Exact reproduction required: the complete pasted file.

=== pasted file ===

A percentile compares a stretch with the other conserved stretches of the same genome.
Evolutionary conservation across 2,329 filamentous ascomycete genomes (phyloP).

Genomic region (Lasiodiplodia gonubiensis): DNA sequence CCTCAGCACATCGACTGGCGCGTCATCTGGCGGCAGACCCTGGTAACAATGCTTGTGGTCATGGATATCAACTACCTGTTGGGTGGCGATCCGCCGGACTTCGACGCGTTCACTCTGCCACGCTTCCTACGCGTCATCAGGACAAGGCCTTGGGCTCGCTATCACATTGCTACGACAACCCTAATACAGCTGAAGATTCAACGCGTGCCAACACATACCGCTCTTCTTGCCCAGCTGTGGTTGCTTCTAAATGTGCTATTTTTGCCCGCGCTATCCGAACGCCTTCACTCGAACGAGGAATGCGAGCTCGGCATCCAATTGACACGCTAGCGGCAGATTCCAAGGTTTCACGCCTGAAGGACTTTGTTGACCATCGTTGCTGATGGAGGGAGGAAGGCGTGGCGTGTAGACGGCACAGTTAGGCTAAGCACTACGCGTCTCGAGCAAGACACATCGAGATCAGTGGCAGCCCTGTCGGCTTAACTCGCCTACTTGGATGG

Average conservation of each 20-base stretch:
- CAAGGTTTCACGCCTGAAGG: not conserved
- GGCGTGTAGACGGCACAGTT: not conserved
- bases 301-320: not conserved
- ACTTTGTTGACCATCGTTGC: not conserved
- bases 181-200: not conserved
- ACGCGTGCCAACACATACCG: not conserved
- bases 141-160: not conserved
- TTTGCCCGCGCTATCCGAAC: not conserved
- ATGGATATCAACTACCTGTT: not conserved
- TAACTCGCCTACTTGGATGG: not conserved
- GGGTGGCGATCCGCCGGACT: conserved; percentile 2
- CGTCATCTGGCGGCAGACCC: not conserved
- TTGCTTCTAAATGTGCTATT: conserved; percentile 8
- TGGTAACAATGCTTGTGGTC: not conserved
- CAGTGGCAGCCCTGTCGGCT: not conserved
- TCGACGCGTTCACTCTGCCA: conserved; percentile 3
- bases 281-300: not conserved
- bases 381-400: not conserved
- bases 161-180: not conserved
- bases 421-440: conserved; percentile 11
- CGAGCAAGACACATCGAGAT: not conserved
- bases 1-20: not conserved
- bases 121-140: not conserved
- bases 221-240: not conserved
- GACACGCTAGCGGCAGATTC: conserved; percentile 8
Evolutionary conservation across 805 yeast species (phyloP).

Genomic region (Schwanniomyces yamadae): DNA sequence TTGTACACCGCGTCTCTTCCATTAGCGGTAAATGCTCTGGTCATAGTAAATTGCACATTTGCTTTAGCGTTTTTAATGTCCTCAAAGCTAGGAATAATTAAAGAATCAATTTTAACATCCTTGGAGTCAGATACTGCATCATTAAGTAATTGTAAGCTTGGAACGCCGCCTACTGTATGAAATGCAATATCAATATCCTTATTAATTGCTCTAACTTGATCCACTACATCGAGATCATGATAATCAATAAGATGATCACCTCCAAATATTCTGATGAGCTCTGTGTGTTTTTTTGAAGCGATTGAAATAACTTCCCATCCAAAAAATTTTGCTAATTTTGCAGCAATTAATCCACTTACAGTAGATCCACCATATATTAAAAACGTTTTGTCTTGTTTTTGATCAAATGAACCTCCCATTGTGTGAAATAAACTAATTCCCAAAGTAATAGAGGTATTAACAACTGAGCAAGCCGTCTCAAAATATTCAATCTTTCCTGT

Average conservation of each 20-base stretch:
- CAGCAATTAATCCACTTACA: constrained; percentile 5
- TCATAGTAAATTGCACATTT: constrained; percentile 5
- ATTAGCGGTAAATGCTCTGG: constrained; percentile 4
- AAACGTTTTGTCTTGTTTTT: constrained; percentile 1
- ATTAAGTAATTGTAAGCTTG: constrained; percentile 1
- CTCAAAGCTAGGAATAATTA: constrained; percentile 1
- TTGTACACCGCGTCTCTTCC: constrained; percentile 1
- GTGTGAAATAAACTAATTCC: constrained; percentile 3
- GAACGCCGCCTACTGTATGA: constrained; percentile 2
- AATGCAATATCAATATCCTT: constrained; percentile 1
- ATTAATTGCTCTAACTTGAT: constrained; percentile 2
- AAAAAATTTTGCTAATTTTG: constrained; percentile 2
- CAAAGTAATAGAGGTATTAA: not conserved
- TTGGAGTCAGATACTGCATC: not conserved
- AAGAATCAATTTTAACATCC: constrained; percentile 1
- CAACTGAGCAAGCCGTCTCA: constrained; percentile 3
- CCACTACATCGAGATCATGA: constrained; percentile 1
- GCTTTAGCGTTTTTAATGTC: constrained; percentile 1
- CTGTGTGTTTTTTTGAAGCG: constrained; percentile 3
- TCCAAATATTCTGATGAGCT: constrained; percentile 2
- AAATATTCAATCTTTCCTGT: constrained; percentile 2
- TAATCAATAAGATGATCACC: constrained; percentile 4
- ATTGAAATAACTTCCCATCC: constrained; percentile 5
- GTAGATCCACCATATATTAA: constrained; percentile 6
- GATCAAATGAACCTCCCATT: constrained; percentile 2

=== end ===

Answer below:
A percentile compares a stretch with the other conserved stretches of the same genome.
Evolutionary conservation across 2,329 filamentous ascomycete genomes (phyloP).

Genomic region (Lasiodiplodia gonubiensis): DNA sequence CCTCAGCACATCGACTGGCGCGTCATCTGGCGGCAGACCCTGGTAACAATGCTTGTGGTCATGGATATCAACTACCTGTTGGGTGGCGATCCGCCGGACTTCGACGCGTTCACTCTGCCACGCTTCCTACGCGTCATCAGGACAAGGCCTTGGGCTCGCTATCACATTGCTACGACAACCCTAATACAGCTGAAGATTCAACGCGTGCCAACACATACCGCTCTTCTTGCCCAGCTGTGGTTGCTTCTAAATGTGCTATTTTTGCCCGCGCTATCCGAACGCCTTCACTCGAACGAGGAATGCGAGCTCGGCATCCAATTGACACGCTAGCGGCAGATTCCAAGGTTTCACGCCTGAAGGACTTTGTTGACCATCGTTGCTGATGGAGGGAGGAAGGCGTGGCGTGTAGACGGCACAGTTAGGCTAAGCACTACGCGTCTCGAGCAAGACACATCGAGATCAGTGGCAGCCCTGTCGGCTTAACTCGCCTACTTGGATGG

Average conservation of each 20-base stretch:
- CAAGGTTTCACGCCTGAAGG: not conserved
- GGCGTGTAGACGGCACAGTT: not conserved
- bases 301-320: not conserved
- ACTTTGTTGACCATCGTTGC: not conserved
- bases 181-200: not conserved
- ACGCGTGCCAACACATACCG: not conserved
- bases 141-160: not conserved
- TTTGCCCGCGCTATCCGAAC: not conserved
- ATGGATATCAACTACCTGTT: not conserved
- TAACTCGCCTACTTGGATGG: not conserved
- GGGTGGCGATCCGCCGGACT: conserved; percentile 2
- CGTCATCTGGCGGCAGACCC: not conserved
- TTGCTTCTAAATGTGCTATT: conserved; percentile 8
- TGGTAACAATGCTTGTGGTC: not conserved
- CAGTGGCAGCCCTGTCGGCT: not conserved
- TCGACGCGTTCACTCTGCCA: conserved; percentile 3
- bases 281-300: not conserved
- bases 381-400: not conserved
- bases 161-180: not conserved
- bases 421-440: conserved; percentile 11
- CGAGCAAGACACATCGAGAT: not conserved
- bases 1-20: not conserved
- bases 121-140: not conserved
- bases 221-240: not conserved
- GACACGCTAGCGGCAGATTC: conserved; percentile 8
Evolutionary conservation across 805 yeast species (phyloP).

Genomic region (Schwanniomyces yamadae): DNA sequence TTGTACACCGCGTCTCTTCCATTAGCGGTAAATGCTCTGGTCATAGTAAATTGCACATTTGCTTTAGCGTTTTTAATGTCCTCAAAGCTAGGAATAATTAAAGAATCAATTTTAACATCCTTGGAGTCAGATACTGCATCATTAAGTAATTGTAAGCTTGGAACGCCGCCTACTGTATGAAATGCAATATCAATATCCTTATTAATTGCTCTAACTTGATCCACTACATCGAGATCATGATAATCAATAAGATGATCACCTCCAAATATTCTGATGAGCTCTGTGTGTTTTTTTGAAGCGATTGAAATAACTTCCCATCCAAAAAATTTTGCTAATTTTGCAGCAATTAATCCACTTACAGTAGATCCACCATATATTAAAAACGTTTTGTCTTGTTTTTGATCAAATGAACCTCCCATTGTGTGAAATAAACTAATTCCCAAAGTAATAGAGGTATTAACAACTGAGCAAGCCGTCTCAAAATATTCAATCTTTCCTGT

Average conservation of each 20-base stretch:
- CAGCAATTAATCCACTTACA: constrained; percentile 5
- TCATAGTAAATTGCACATTT: constrained; percentile 5
- ATTAGCGGTAAATGCTCTGG: constrained; percentile 4
- AAACGTTTTGTCTTGTTTTT: constrained; percentile 1
- ATTAAGTAATTGTAAGCTTG: constrained; percentile 1
- CTCAAAGCTAGGAATAATTA: constrained; percentile 1
- TTGTACACCGCGTCTCTTCC: constrained; percentile 1
- GTGTGAAATAAACTAATTCC: constrained; percentile 3
- GAACGCCGCCTACTGTATGA: constrained; percentile 2
- AATGCAATATCAATATCCTT: constrained; percentile 1
- ATTAATTGCTCTAACTTGAT: constrained; percentile 2
- AAAAAATTTTGCTAATTTTG: constrained; percentile 2
- CAAAGTAATAGAGGTATTAA: not conserved
- TTGGAGTCAGATACTGCATC: not conserved
- AAGAATCAATTTTAACATCC: constrained; percentile 1
- CAACTGAGCAAGCCGTCTCA: constrained; percentile 3
- CCACTACATCGAGATCATGA: constrained; percentile 1
- GCTTTAGCGTTTTTAATGTC: constrained; percentile 1
- CTGTGTGTTTTTTTGAAGCG: constrained; percentile 3
- TCCAAATATTCTGATGAGCT: constrained; percentile 2
- AAATATTCAATCTTTCCTGT: constrained; percentile 2
- TAATCAATAAGATGATCACC: constrained; percentile 4
- ATTGAAATAACTTCCCATCC: constrained; percentile 5
- GTAGATCCACCATATATTAA: constrained; percentile 6
- GATCAAATGAACCTCCCATT: constrained; percentile 2